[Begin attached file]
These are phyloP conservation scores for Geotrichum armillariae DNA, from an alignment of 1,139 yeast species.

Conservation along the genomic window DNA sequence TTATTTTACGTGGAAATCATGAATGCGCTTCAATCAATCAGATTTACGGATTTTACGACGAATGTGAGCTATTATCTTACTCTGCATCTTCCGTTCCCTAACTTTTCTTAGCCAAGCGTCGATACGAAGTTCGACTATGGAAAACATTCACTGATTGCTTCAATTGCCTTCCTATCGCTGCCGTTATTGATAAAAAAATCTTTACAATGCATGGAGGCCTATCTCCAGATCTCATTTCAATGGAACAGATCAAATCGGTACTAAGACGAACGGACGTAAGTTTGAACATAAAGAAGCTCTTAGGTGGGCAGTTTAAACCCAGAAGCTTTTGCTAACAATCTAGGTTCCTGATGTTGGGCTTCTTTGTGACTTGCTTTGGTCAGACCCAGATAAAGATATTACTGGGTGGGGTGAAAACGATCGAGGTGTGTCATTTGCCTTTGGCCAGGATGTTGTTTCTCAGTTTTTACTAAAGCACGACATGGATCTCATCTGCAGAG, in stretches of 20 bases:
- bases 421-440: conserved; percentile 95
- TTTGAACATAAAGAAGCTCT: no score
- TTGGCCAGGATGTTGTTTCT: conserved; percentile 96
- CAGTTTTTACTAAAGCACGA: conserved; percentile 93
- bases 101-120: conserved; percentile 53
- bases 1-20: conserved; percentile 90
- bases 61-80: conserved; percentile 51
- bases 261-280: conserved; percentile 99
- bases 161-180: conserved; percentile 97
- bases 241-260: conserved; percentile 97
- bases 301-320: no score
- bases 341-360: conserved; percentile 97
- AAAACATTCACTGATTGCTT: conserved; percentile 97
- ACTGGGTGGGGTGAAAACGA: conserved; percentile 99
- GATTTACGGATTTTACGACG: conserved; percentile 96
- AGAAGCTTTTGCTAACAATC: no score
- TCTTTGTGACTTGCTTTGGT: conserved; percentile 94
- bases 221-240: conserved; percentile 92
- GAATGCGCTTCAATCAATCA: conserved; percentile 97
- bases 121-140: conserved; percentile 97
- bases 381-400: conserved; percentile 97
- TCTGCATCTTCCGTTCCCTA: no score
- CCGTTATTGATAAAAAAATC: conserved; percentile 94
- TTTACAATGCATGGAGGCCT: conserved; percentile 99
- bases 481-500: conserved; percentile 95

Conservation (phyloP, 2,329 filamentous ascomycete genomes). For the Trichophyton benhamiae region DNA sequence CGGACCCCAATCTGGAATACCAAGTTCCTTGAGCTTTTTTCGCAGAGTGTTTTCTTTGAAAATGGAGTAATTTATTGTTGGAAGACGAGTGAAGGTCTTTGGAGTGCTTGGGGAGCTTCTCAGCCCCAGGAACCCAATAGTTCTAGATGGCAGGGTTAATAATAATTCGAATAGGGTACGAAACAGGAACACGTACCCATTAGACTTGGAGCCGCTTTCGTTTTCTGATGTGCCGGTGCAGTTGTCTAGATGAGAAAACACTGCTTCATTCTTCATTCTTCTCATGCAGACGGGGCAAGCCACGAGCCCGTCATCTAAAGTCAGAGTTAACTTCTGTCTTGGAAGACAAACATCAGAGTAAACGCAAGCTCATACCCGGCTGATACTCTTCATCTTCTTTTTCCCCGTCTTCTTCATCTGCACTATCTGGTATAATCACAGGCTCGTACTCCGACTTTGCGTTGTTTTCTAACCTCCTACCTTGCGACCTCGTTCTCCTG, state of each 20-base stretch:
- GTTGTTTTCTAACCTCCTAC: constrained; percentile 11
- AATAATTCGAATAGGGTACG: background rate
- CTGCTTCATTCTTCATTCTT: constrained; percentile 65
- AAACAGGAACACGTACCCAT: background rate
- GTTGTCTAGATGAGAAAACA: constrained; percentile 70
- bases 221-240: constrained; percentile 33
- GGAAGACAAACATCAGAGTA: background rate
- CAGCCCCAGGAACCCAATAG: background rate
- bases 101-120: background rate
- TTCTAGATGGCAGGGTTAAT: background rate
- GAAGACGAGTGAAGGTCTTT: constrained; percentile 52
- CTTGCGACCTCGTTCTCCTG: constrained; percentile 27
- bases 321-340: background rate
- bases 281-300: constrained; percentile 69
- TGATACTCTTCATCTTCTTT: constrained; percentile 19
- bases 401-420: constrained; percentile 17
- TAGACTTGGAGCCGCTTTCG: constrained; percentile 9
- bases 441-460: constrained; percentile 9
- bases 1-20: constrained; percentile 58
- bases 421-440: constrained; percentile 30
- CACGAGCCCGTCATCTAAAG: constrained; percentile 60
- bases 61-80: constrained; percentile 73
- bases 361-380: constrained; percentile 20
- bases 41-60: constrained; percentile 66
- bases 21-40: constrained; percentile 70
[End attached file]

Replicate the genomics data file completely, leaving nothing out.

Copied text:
These are phyloP conservation scores for Geotrichum armillariae DNA, from an alignment of 1,139 yeast species.

Conservation along the genomic window DNA sequence TTATTTTACGTGGAAATCATGAATGCGCTTCAATCAATCAGATTTACGGATTTTACGACGAATGTGAGCTATTATCTTACTCTGCATCTTCCGTTCCCTAACTTTTCTTAGCCAAGCGTCGATACGAAGTTCGACTATGGAAAACATTCACTGATTGCTTCAATTGCCTTCCTATCGCTGCCGTTATTGATAAAAAAATCTTTACAATGCATGGAGGCCTATCTCCAGATCTCATTTCAATGGAACAGATCAAATCGGTACTAAGACGAACGGACGTAAGTTTGAACATAAAGAAGCTCTTAGGTGGGCAGTTTAAACCCAGAAGCTTTTGCTAACAATCTAGGTTCCTGATGTTGGGCTTCTTTGTGACTTGCTTTGGTCAGACCCAGATAAAGATATTACTGGGTGGGGTGAAAACGATCGAGGTGTGTCATTTGCCTTTGGCCAGGATGTTGTTTCTCAGTTTTTACTAAAGCACGACATGGATCTCATCTGCAGAG, in stretches of 20 bases:
- bases 421-440: conserved; percentile 95
- TTTGAACATAAAGAAGCTCT: no score
- TTGGCCAGGATGTTGTTTCT: conserved; percentile 96
- CAGTTTTTACTAAAGCACGA: conserved; percentile 93
- bases 101-120: conserved; percentile 53
- bases 1-20: conserved; percentile 90
- bases 61-80: conserved; percentile 51
- bases 261-280: conserved; percentile 99
- bases 161-180: conserved; percentile 97
- bases 241-260: conserved; percentile 97
- bases 301-320: no score
- bases 341-360: conserved; percentile 97
- AAAACATTCACTGATTGCTT: conserved; percentile 97
- ACTGGGTGGGGTGAAAACGA: conserved; percentile 99
- GATTTACGGATTTTACGACG: conserved; percentile 96
- AGAAGCTTTTGCTAACAATC: no score
- TCTTTGTGACTTGCTTTGGT: conserved; percentile 94
- bases 221-240: conserved; percentile 92
- GAATGCGCTTCAATCAATCA: conserved; percentile 97
- bases 121-140: conserved; percentile 97
- bases 381-400: conserved; percentile 97
- TCTGCATCTTCCGTTCCCTA: no score
- CCGTTATTGATAAAAAAATC: conserved; percentile 94
- TTTACAATGCATGGAGGCCT: conserved; percentile 99
- bases 481-500: conserved; percentile 95

Conservation (phyloP, 2,329 filamentous ascomycete genomes). For the Trichophyton benhamiae region DNA sequence CGGACCCCAATCTGGAATACCAAGTTCCTTGAGCTTTTTTCGCAGAGTGTTTTCTTTGAAAATGGAGTAATTTATTGTTGGAAGACGAGTGAAGGTCTTTGGAGTGCTTGGGGAGCTTCTCAGCCCCAGGAACCCAATAGTTCTAGATGGCAGGGTTAATAATAATTCGAATAGGGTACGAAACAGGAACACGTACCCATTAGACTTGGAGCCGCTTTCGTTTTCTGATGTGCCGGTGCAGTTGTCTAGATGAGAAAACACTGCTTCATTCTTCATTCTTCTCATGCAGACGGGGCAAGCCACGAGCCCGTCATCTAAAGTCAGAGTTAACTTCTGTCTTGGAAGACAAACATCAGAGTAAACGCAAGCTCATACCCGGCTGATACTCTTCATCTTCTTTTTCCCCGTCTTCTTCATCTGCACTATCTGGTATAATCACAGGCTCGTACTCCGACTTTGCGTTGTTTTCTAACCTCCTACCTTGCGACCTCGTTCTCCTG, state of each 20-base stretch:
- GTTGTTTTCTAACCTCCTAC: constrained; percentile 11
- AATAATTCGAATAGGGTACG: background rate
- CTGCTTCATTCTTCATTCTT: constrained; percentile 65
- AAACAGGAACACGTACCCAT: background rate
- GTTGTCTAGATGAGAAAACA: constrained; percentile 70
- bases 221-240: constrained; percentile 33
- GGAAGACAAACATCAGAGTA: background rate
- CAGCCCCAGGAACCCAATAG: background rate
- bases 101-120: background rate
- TTCTAGATGGCAGGGTTAAT: background rate
- GAAGACGAGTGAAGGTCTTT: constrained; percentile 52
- CTTGCGACCTCGTTCTCCTG: constrained; percentile 27
- bases 321-340: background rate
- bases 281-300: constrained; percentile 69
- TGATACTCTTCATCTTCTTT: constrained; percentile 19
- bases 401-420: constrained; percentile 17
- TAGACTTGGAGCCGCTTTCG: constrained; percentile 9
- bases 441-460: constrained; percentile 9
- bases 1-20: constrained; percentile 58
- bases 421-440: constrained; percentile 30
- CACGAGCCCGTCATCTAAAG: constrained; percentile 60
- bases 61-80: constrained; percentile 73
- bases 361-380: constrained; percentile 20
- bases 41-60: constrained; percentile 66
- bases 21-40: constrained; percentile 70